Thursday, July 16, 2009

Misrecognition: when ‘all’ can end up meaning ‘some’

When all members of a community or organization have equal access to power, to benefits and to opportunity there is a quality of mutual recognition. ‘Misrecognition’ occurs when the structures operate in such a way that some members have less access than others. This is usually unintentional and often difficult to see because it is part of the normal life of the organization. Even though it is unnoticed by those with power, it is a significant reality for those unfortunate enough to be affected.

When a community becomes aware that some subgroup is misrecognised it is necessary for a while to lift them up and give them specific recognition because ‘business as usual’ is for everyone to misrecognise them. Any minority is in danger of misrecognition. That’s why affirmative action is necessary: to protect minorities at danger of being unconsciously discriminated against.

If we are to show hospitality to those who are traditionally misrecognized and marginalized in a predominately white heterosexual middle-class church we have to take affirmative action. It is not enough to invite ‘all the baptized’, we have to go down the table, take the misrecognized by hand and bring them into the fellowship in the place of honor.

An example of that principle in action was seen in the House of Bishops on Tuesday. Bishop Daniels specifically invited conservative bishops – who are a minority in that house -- to speak about blessing same gender relationships because, he said, their perspective was important to inform his thinking.

Integrity believes that the attempt to eliminate all the categories of people in Resolution CO61, the House of Bishops has taken the guts out of the canon that was meant to avoid discrimination in the discernment process. Although well intentioned, substituting ‘All the baptized’ provides no hope and no protection for those who have been and continue to be marginalized -- those for whom stepping forward is perilous. The Bishops attempt to deal with their own confusion has sadly not only done a disservice to the transgender community but to all those who have had to struggle from the margins to be recognized.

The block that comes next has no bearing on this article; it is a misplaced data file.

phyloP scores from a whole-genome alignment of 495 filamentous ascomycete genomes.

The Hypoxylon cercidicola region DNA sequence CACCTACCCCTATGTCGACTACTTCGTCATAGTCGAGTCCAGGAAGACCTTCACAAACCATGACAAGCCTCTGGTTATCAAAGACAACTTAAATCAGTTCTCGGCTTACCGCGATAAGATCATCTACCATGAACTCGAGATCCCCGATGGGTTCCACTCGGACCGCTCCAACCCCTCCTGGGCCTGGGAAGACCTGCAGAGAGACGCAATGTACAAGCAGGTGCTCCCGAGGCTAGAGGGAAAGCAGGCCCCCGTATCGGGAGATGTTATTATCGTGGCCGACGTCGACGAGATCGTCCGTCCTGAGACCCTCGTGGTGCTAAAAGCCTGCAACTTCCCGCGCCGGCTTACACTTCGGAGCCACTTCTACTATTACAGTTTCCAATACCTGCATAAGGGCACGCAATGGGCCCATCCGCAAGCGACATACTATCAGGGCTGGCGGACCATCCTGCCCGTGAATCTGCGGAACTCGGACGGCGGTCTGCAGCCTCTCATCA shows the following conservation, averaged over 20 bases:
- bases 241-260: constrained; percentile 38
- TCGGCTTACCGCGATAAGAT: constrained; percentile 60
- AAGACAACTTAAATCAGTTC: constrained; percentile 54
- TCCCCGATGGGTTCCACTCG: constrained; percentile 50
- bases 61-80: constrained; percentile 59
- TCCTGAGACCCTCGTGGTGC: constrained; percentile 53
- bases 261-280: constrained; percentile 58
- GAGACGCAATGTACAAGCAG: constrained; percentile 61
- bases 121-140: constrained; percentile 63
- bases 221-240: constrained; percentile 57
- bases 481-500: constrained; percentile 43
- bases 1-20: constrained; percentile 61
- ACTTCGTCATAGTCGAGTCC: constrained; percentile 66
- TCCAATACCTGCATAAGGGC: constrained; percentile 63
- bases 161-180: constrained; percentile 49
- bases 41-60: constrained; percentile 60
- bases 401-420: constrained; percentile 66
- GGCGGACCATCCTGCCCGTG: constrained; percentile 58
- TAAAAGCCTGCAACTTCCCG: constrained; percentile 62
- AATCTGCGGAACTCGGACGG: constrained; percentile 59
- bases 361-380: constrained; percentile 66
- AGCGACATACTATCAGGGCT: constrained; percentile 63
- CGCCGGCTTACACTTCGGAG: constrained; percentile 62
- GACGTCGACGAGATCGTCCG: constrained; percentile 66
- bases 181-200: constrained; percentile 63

Integrity remains committed to the full inclusion of all the baptized in all the sacraments AND recognizes that -- at this point in the life of this church -- it is still necessary to name in their particularity those who in many places continue to stand at the margins.

Caroline Hall for IntegrityUSA


W. Huber said...

Interesting... I see what they are trying to do on several fronts, but you have a very important point as well. Perhaps the canon would be strongest with both parts: that is, keeping the restated inclusive sentence as this resolution suggests, but then changing the proposed categories to read something along the lines of "Because of past and present prejudices, special and generous attention should be given so as to not exclude people based on insert list of categories here." This way, the canon will be applicable to anyone who is baptized and finds themselves being discriminated against because of membership in a minority group not specifically mentioned while still providing a list of groups that have come to the conscious awareness of the church as being discriminated against.

Dr. Val said...

"Inclusive" isn't really INCLUSIVE until everyone sees their faces represented at the table...only then does the Church demonstrate it is safe to come in the door.

James said...

I like the "all" simply because it does not compartmentalize anyone. Each person is lumped together into one "us" in God.

W. Huber said...

You're absolutely right; inclusive language (they've taken our own language here, "all the baptized") isn't enough, isn't real by itself. However, as we've seen in the past, the reality tends to conform to the language, over time, and only if the efforts to grow and change the church continue to stimulate that conforming process.

Changing the language only permits the process of changing the reality to take place with fewer hindrances: the removal of one large chain from our ankles.

Elaine C. said...

Naming the particularity of who is not seen, is crucial, just saying "all" does not protect and include people that the hegemonic viewpoint considers to be sub-human. Case in point, "we hold these truths to be self-evident that all men are created equal ... " And "all men" only meant propertied white males ...

JCF said...

But James, if some have been compartmentalized through discrimination---and we know they have---then I believe it is essential to keep the language of compartmentalization, until ALL are free and equal!

[Much like the Declaration of Independence's "We believe all men are created equal", didn't even mean all men---much less women! Hence the necessity of the various Constitutional amendments, and the Civil Rights Act, to NAME those categories who had been *missed* in 1776's "all"]

W. Huber said...

Don't you think we ought to be able to do both? That is, can't we make statements that are both fully generalized and necessarily specific?

stephen said...

followers of Jesus Christ R fighting among themselves,really interesting but i don't understand why.


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